Since the death of their daughter nearly two years ago, Sophie Putland's family has worked tirelessly to advocate for change in the veterinary industry.
- Sophie's Legacy is a not-for-profit set up by the Putland family in honour of their daughter
- Sophie Putland was a veterinarian who died in 2021
- The family has started a campaign urging people not to abuse veterinarians and staff
The not-for-profit they founded, Sophie's Legacy, surveyed 600 veterinarians, finding mental illness was an issue for more than two-thirds who responded.
Sophie's father, Garry Putland, said the survey showed that negative client interactions, including abuse, contributed to veterinarians' poor mental health.
As a result, the family has launched a national education campaign urging people to be kind to vet staff, with posters to be displayed in clinics around the country.
"Dr Sophie Putland, our beautiful daughter, was the vet you wanted at your side when your pet was ill," Mr Putland said.
"She loved being a vet. She loved complex medicines and was highly regarded in the vet industry."
Mr Putland said his "intelligent, compassionate" daughter spent much of her time in emergency vet hospitals, undertaking complex work, but also experienced the "negative side of the industry".
"Sophie experienced many of the things we heard back in the survey, things like long hours, having to cover for a shortage of vets," he said.
Mr Putland said his daughter also experienced client interactions which "really did trouble her".
Adelaide's Small Animal Specialist Hospital co-founder, Dr Andrew Dunn, said overseas data showed abuse towards vets was "on the rise".
He said being a vet was a "highly rewarding job", but it was also tough.
"There are some confronting situations vets find themselves in and that can accumulate and be wearing," he said.
Dr Dunn had worked with Sophie in the past and described her as "a good friend".
"She was a bit of a scallywag, she was a very passionate Adelaide Crows supporter, highly energetic, very intelligent and very compassionate vet," he said.
Veterinarian Lauren Bielby, the face of the education campaign, said while she loved being a vet, the industry was facing a "big mental health crisis at the moment".
The 25-year-old encouraged clients to pause and think before interacting with vet staff.
"I understand how stressful it is when your pet is unwell and I understand that those emotions can bubble to the surface, but just taking that moment ... and realising at the end of the day, we're really trying to help," she said.
Director of the Australian Veterinary Association (AVA) Dr Warwick Vale, said there were many factors that were contributing to poor mental health in veterinarians.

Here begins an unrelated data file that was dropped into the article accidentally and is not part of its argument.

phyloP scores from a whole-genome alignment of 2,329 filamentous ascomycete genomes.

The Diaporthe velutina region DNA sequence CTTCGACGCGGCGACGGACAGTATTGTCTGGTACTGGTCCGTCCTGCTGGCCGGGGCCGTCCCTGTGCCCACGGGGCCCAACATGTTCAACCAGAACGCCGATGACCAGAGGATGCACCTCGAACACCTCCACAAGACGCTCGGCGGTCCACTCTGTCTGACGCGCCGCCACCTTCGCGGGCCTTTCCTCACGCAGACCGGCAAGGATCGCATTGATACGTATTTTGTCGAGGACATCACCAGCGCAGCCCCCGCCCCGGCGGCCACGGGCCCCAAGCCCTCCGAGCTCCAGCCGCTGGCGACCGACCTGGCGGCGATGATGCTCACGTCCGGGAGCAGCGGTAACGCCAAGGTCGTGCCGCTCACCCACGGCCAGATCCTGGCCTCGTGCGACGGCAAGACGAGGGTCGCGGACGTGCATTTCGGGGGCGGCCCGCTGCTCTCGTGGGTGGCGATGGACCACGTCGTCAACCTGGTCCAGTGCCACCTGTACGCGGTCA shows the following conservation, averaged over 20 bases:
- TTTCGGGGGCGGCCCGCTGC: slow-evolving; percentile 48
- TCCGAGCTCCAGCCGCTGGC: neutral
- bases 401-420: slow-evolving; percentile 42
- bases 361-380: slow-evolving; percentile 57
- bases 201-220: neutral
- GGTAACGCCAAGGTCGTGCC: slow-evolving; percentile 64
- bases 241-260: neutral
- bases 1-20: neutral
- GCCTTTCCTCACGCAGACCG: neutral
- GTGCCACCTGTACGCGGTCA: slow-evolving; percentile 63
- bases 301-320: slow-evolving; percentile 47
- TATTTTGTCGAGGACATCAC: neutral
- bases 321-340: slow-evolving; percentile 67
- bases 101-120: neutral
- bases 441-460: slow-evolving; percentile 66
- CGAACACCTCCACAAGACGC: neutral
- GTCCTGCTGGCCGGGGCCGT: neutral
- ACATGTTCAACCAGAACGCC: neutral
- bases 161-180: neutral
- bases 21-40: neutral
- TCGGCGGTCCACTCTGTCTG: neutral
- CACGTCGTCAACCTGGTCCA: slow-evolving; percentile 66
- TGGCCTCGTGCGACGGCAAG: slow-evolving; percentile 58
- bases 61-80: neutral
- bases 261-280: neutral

"They revolve around lots of different risks that veterinarians are facing in their work places, about long hours, about poor remuneration, stress, the sort of workload that they're under, we have a workforce shortage at the moment, which is creating unbelievable pressure for vets at the coalface delivering veterinarian services," he said.
"Negative feedback and negative interactions with clients when they bring patients into our hospitals is [also] a very real factor contributing to poor mental health.
"But conversely we are also seeing the great relationships that we can get and the great experience from client interactions that are also a protective factor."
Dr Vale said the AVA provided mental health support and resources to veterinarians through a program it launched last year called Thrive.
He said the AVA was also appealing to the government for additional support, particularly incentives that would encourage veterinarians to set up practices in regional areas.
"We don't get any government support and we get very little independent community support, we have to run businesses to provide a level of healthcare," he said.
The South Australian government is introducing a new veterinary services bill which aims to bring more workers into the profession and retain them by making it easier to register in the state and return to work from leave.
Primary Industries Minister Claire Scriven told ABC Radio Adelaide the government was also looking into providing the "We're Only Human" campaign some funding and include veterinarians under laws that protects other emergency workers from abuse.
"We also appreciate that people are very emotional, particularly when it's their pets who are suffering," she said.
"So I guess it is understandable, but it's certainly not acceptable ever to be abusing anyone, but vets in particular."
Opposition leader for the legislative council Nicola Centofanti was a vet for 15 years and said it is a high-pressure working environment.
She is calling on the government to collate more data around the number of suicides among veterinarians in the state.
"I think it's important we have this data, because how do we know if things are improving or deteriorating if we're not reporting this?" she said.
Mr and Mrs Putland said they were proud of their family's achievements so far – and they believe Sophie would be, too.
"I think Sophie would be up there at the moment saying, 'Good on you guys'," Mr Putland said.